What’s the big deal about feeding your dog commercial pet food? Just as us humans are what we eat, the same logic holds true for our companion animals. Unfortunately, most commercial pet foods contain rendered animal by-products that are deemed unfit for human consumption by the U.S. Department of Agriculture inspectors. This can include bodies of animals considered unfit for consumption by the slaughterhouses, animals euthanized at shelters and vets’ offices, expired meats and butcher trimmings, and even restaurant oils. It’s all sent to rendering plants, where it’s melted down into fatty grease —which is in turn used in pet foods.
According to the People for the Ethical Treatment of Animals (PETA), animal flesh that falls into the categories of dead, dying, diseased or disabled can potentially end up in pet food. Pet food has even been recalled for diseases such as mad cow disease. Cooked meat in commercial dog food has also been found in studies to contain carcinogens called heterocyclic amines (HCAs), so it’s no coincidence that domestic dogs suffer from a plethora of health issues.
If feeding your dog a commercial meat-based diet presents a conflict of interest from a health, ethical or environmental perspective, you may want to consider a few facts about vegetarian dogs. (NOTE: Vegan Action does not support vegan cat diets, so we’ll just discuss dogs here.)
SHOCKER #1: Dogs Are Omnivores and Can Be Vegetarian
While dogs are classified in the order of Carnivora, the have evolved biologically as omnivores. According to a University of California, Davis genome study, evolutionary changes turned wolves into humanity’s best friend. The study, published in Nature, indicates dogs have adapted through evolution to a starch-rich diet and are omnivores, not carnivores. According to PetMD writer and veterinarian Dr. Jennifer Coates, dogs can thrive on a plant-based, vegetarian diet. “The canine body has the ability to transform certain amino acids, the building blocks or protein, into others, meaning that dogs can get all the amino acids they need while avoiding meat,” she writes.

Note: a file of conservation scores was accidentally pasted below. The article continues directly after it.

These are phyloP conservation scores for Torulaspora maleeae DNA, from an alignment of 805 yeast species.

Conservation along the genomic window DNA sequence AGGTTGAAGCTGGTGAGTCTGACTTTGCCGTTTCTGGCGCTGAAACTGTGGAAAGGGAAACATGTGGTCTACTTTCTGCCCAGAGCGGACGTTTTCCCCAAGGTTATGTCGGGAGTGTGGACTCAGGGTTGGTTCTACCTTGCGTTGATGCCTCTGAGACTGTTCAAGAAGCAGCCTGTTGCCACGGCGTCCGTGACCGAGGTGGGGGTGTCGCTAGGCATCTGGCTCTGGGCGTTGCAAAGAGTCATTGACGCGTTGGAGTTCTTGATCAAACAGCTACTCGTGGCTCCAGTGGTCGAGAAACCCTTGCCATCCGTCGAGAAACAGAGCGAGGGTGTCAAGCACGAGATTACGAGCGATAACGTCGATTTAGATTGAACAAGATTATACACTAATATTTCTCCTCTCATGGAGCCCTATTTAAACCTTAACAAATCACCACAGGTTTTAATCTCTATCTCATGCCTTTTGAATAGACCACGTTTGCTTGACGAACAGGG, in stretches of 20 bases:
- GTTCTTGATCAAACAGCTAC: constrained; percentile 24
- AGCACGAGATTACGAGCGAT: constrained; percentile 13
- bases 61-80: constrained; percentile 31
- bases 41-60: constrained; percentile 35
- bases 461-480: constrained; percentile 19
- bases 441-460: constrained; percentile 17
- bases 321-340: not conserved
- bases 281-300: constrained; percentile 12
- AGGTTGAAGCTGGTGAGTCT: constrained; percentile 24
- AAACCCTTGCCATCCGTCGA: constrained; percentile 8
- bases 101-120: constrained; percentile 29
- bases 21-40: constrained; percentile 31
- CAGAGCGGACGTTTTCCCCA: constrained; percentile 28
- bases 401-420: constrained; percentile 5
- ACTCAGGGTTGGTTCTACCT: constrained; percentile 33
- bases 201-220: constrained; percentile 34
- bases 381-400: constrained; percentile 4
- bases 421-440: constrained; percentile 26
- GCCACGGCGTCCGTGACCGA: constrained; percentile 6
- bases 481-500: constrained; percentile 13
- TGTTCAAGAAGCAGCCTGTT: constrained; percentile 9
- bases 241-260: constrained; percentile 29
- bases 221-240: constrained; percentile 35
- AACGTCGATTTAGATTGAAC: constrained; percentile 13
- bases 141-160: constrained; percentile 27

However, a vegetarian dog diet needs to be administered with caution, care and consulting with your veterinarian — not just any homemade mixture will do. Dogs need adequate levels of certain nutrients, including protein, calcium, vitamins A & D, L-carnitine, taurine and vitamin B12. Domesticated dogs today do not need to feed on wild prey and can obtain all of their required nutrients from non-animal sources.
SHOCKER #2: Vegetarian Diets Don’t Contain Growth Hormones or Antibiotics
Factory-farmed meat contains growth hormones and antibiotics. In addition to by-products, traditional pet foods are full of chemical additives, preservatives and dyes, all of which have been clinically linked to food allergies in both dogs and cats. Choosing pet food made with USDA-certified organic ingredients will also assure no chemical preservatives, by-products, added growth hormones or antibiotic-fed protein are included.
SHOCKER #3: One of the Oldest Guinness World Records Dogs Was Vegetarian
Bramble, a blue merle collie, lived to be 25 years old and was fed a vegan diet of rice, lentils and organic vegetables.
SHOCKER #4: Commercial Vegetarian Pet Food and Supplements Are Readily Available